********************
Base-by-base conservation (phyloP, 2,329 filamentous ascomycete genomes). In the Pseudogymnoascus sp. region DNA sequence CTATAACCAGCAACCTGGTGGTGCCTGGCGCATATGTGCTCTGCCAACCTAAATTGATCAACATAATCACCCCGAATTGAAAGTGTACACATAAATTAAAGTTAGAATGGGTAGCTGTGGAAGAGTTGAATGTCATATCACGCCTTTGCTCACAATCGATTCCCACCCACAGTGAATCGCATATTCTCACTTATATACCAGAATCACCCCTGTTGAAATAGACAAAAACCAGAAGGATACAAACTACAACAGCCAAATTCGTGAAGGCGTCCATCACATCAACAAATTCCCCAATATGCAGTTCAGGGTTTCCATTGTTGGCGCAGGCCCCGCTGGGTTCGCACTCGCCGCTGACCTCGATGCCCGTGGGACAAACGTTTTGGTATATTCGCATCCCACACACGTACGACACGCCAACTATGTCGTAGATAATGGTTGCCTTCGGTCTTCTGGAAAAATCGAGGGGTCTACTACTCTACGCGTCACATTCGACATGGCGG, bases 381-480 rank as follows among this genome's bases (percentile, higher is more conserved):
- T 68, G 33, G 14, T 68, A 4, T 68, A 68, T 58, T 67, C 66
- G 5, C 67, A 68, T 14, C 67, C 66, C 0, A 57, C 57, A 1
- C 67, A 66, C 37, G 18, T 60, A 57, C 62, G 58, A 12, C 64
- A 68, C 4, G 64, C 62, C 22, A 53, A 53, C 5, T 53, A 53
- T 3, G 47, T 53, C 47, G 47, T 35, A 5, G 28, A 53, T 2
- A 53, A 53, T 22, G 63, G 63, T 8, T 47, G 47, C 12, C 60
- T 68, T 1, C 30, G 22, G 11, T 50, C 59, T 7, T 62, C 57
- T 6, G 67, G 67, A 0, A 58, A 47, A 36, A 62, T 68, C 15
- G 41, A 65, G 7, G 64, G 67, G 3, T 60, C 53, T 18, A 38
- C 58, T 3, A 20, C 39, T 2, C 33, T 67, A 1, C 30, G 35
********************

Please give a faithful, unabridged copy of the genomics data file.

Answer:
Base-by-base conservation (phyloP, 2,329 filamentous ascomycete genomes). In the Pseudogymnoascus sp. region DNA sequence CTATAACCAGCAACCTGGTGGTGCCTGGCGCATATGTGCTCTGCCAACCTAAATTGATCAACATAATCACCCCGAATTGAAAGTGTACACATAAATTAAAGTTAGAATGGGTAGCTGTGGAAGAGTTGAATGTCATATCACGCCTTTGCTCACAATCGATTCCCACCCACAGTGAATCGCATATTCTCACTTATATACCAGAATCACCCCTGTTGAAATAGACAAAAACCAGAAGGATACAAACTACAACAGCCAAATTCGTGAAGGCGTCCATCACATCAACAAATTCCCCAATATGCAGTTCAGGGTTTCCATTGTTGGCGCAGGCCCCGCTGGGTTCGCACTCGCCGCTGACCTCGATGCCCGTGGGACAAACGTTTTGGTATATTCGCATCCCACACACGTACGACACGCCAACTATGTCGTAGATAATGGTTGCCTTCGGTCTTCTGGAAAAATCGAGGGGTCTACTACTCTACGCGTCACATTCGACATGGCGG, bases 381-480 rank as follows among this genome's bases (percentile, higher is more conserved):
- T 68, G 33, G 14, T 68, A 4, T 68, A 68, T 58, T 67, C 66
- G 5, C 67, A 68, T 14, C 67, C 66, C 0, A 57, C 57, A 1
- C 67, A 66, C 37, G 18, T 60, A 57, C 62, G 58, A 12, C 64
- A 68, C 4, G 64, C 62, C 22, A 53, A 53, C 5, T 53, A 53
- T 3, G 47, T 53, C 47, G 47, T 35, A 5, G 28, A 53, T 2
- A 53, A 53, T 22, G 63, G 63, T 8, T 47, G 47, C 12, C 60
- T 68, T 1, C 30, G 22, G 11, T 50, C 59, T 7, T 62, C 57
- T 6, G 67, G 67, A 0, A 58, A 47, A 36, A 62, T 68, C 15
- G 41, A 65, G 7, G 64, G 67, G 3, T 60, C 53, T 18, A 38
- C 58, T 3, A 20, C 39, T 2, C 33, T 67, A 1, C 30, G 35